Imperial Perceptions of Palestine is a historic account of the way Palestine has been viewed by imperial powers, with specific attention paid to European powers during the decline of the Ottoman Empire. It explores the origins of the mainstream perception of Palestine and the myths surrounding Palestine that followed, which were used as an ideological pretext for the foundation of the state of Israel in 1948. It brings back old debates that have been buried in the underscores of history to bring a refreshing angle to the discourse on Palestine and Israel today.
The book begins by exploring the concept of Biblical Orientalism, which is a concept that uses Abrahamic religions selectively to depict Palestine as “The Holy Land”. Even today, this is being used as a pretext to justify the Zionist ideology. Not only did Kamel explain the reason behind Biblical Orientalism being one of the ideological catalysts for creating the state of Israel but, by comparing local historic accounts of how Palestine was truly like, he found a way to debunk myths in the Biblical Orientalist discourse regarding Palestine.
One example is the stereotype that Palestine was “a land without people for a people without land” and that its “Arab invaders” are lazy, do not co-operate and have left Palestine in an aesthetically displeasing state. Kamel used the example of Consul Finn when, in 1948, he wrote about his visit to Palestine and was surprised at how well the indigenous Arab population kept it. Kamel highlighted Finn’s words about the Tulkarem, Nablus and Jenin triangle, in which he recalls the cotton plantations he visited were “beautifully clean and orderly”.
During the latter days of the Ottoman Empire, British officials in their documents described Palestine as “southern Syria”, as a form of erasure of the Palestinian state and indigenous Palestinian community. Kamel shows that the British term “southern Syria” is inaccurate not only by tracing the word Palestine to its roots which predate the birth of Christ, but by looking into ancient Arabic texts that describe Palestine and show that not once was the term “southern Syria” used to describe Palestine.
Kamel also assessed the different political and religious figures involved in creating the state of Israel, along with the development of the discussions surrounding turning Palestine into a Jewish state. One example of this is when an extract of founder of the Zionist school of thought Theadore Herzl was quoted. “We shall try to spirit the penniless population across border by procuring employment for it in the transit countries, while denying it any employment in our country. Both the process of expropriation and removal of the poor must be carried out silently and discreetly,” Herzl wrote in a diary entry in 1895.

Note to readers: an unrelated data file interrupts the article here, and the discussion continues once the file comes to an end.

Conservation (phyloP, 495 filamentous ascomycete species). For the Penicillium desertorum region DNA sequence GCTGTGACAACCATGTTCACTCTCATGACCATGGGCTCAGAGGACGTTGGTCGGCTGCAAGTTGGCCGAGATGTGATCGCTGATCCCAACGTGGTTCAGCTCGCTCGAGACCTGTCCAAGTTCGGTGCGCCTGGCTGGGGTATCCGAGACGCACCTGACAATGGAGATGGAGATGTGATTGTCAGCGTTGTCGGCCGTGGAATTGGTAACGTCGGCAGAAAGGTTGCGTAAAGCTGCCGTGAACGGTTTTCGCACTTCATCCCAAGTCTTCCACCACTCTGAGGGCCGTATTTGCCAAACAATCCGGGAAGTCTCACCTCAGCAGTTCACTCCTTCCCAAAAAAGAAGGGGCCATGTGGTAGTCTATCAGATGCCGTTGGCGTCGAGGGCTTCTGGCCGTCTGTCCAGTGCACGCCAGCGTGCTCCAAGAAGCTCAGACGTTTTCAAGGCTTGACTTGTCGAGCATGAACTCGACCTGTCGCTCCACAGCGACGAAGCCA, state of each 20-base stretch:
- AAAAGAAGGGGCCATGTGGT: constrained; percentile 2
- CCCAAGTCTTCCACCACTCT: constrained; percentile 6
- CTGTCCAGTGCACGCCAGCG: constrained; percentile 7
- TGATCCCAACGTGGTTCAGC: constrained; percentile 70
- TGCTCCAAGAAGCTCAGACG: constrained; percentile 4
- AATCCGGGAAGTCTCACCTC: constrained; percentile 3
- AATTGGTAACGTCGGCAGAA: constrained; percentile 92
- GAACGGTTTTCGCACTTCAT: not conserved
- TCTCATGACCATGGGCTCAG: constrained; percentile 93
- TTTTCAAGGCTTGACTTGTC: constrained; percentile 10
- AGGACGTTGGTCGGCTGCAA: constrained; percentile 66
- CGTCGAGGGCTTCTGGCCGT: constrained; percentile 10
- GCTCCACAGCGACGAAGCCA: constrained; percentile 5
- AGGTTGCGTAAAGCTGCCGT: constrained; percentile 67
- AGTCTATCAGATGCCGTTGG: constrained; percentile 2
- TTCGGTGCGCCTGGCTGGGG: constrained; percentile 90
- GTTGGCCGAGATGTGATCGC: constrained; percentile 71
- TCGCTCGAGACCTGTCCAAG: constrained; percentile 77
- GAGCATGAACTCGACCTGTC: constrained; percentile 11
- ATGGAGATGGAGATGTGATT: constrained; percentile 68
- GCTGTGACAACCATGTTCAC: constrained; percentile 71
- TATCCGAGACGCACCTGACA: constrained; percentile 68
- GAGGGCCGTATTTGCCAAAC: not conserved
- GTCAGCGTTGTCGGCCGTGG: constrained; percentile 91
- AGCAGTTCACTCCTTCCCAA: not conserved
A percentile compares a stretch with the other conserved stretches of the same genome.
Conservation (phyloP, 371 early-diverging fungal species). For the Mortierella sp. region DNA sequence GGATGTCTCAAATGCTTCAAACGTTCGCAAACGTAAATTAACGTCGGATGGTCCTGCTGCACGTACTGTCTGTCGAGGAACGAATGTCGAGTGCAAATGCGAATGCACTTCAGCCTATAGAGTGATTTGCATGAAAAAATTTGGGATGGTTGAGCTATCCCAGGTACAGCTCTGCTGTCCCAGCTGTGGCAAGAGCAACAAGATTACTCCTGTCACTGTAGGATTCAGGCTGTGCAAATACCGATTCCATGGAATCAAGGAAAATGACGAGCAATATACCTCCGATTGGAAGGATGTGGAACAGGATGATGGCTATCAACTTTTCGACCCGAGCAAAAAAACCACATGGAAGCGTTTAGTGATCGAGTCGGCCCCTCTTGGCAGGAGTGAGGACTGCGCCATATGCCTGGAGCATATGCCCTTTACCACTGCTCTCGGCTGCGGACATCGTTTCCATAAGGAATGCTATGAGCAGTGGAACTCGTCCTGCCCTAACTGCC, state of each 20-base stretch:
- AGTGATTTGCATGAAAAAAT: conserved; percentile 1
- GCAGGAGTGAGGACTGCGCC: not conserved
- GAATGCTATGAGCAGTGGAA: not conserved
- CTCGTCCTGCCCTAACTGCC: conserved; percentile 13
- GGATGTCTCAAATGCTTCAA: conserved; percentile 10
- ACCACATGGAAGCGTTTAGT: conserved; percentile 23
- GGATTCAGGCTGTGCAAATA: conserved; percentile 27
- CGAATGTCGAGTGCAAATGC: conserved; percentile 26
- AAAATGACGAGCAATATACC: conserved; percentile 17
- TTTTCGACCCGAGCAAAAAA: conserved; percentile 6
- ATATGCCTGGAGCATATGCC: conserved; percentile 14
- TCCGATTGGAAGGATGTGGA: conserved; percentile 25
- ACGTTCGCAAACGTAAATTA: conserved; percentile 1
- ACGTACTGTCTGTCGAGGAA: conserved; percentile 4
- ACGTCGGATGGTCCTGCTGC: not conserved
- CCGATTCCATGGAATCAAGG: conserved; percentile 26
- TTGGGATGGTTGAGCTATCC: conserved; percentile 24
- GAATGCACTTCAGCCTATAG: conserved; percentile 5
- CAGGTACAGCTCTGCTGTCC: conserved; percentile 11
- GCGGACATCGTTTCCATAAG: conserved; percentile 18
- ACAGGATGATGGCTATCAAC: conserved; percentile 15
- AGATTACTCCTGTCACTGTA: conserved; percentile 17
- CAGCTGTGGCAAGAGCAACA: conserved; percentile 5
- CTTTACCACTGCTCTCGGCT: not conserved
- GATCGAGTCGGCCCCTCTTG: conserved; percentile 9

Here, Herzl was writing about creating a Jewish state in Argentina. After this quote, Kamel then explained the different options being considered for creating a Jewish state. This was not just a slick use of Herzl’s diary to prove that Palestine was not the sole country being considered, but it also effectively grabs the reader’s attention to an important debate that was going to be elaborated on in the book.
Not only did Imperial Perceptions of Palestine explain the way in which European powers came to the conclusion of creating a Jewish state in Palestine, but it also assessed the reaction of Arab leaders at the time. One particular example Kamel uses is the reaction of Prince Faisal, son of Sharif of Mecca Hussein Ibn Ali Al-Hashim, when he was approached by President of the Zionist Organisation, Chaim Weizmann.
“He expects a great deal from collaboration with the Jews. He is contemptuous of the Palestinian Arabs whom he doesn’t even regard as Arabs,” Weizmann wrote to his wife in 1918 in regards to Prince Faisal.
The book also gives a brief insight into the Palestinian leadership at the time, with a specific focus on the Grand Mufti of Jerusalem, Hajj Amin Al-Husseini, comparing the way his legacy is currently perceived by the mainstream of western historians to his actions that are less well documented today.
Today, Hajj Amin Al-Husseini is well known for his pro-Nazi views and is rightfully criticised by the Western analysts for them. However, the fact that he was seen as a puppet for the British is very rarely spoken about. British officials constantly praised Hajj Amin for his charisma and saw him as an ideal candidate to be the new Mufti due to the extent he promised to facilitate “London’s interest”. The fact that he was appointed illegitimately by the British is also something that is not often recalled.
Overall, Imperial Perceptions of Palestine is an intriguing read. Kamel’s writing style is engaging and he makes clever use of archives to analyse the way Palestine is viewed through the orientalist mind-set and to prove why Palestine in the eyes of Biblical Orientalism is problematic and inaccurate.
This book achieves its aim of giving an alternative viewpoint of Palestine using historic facts and events that have become lost on the mainstream western discourse on Palestine and Israel. The last chapter before the epilogue tied the whole book together by explaining why revisiting the mainstream view of Palestine is crucial to not only understanding the Israel/Palestine conflict in more depth, but for the sake of pro-Palestine activism itself.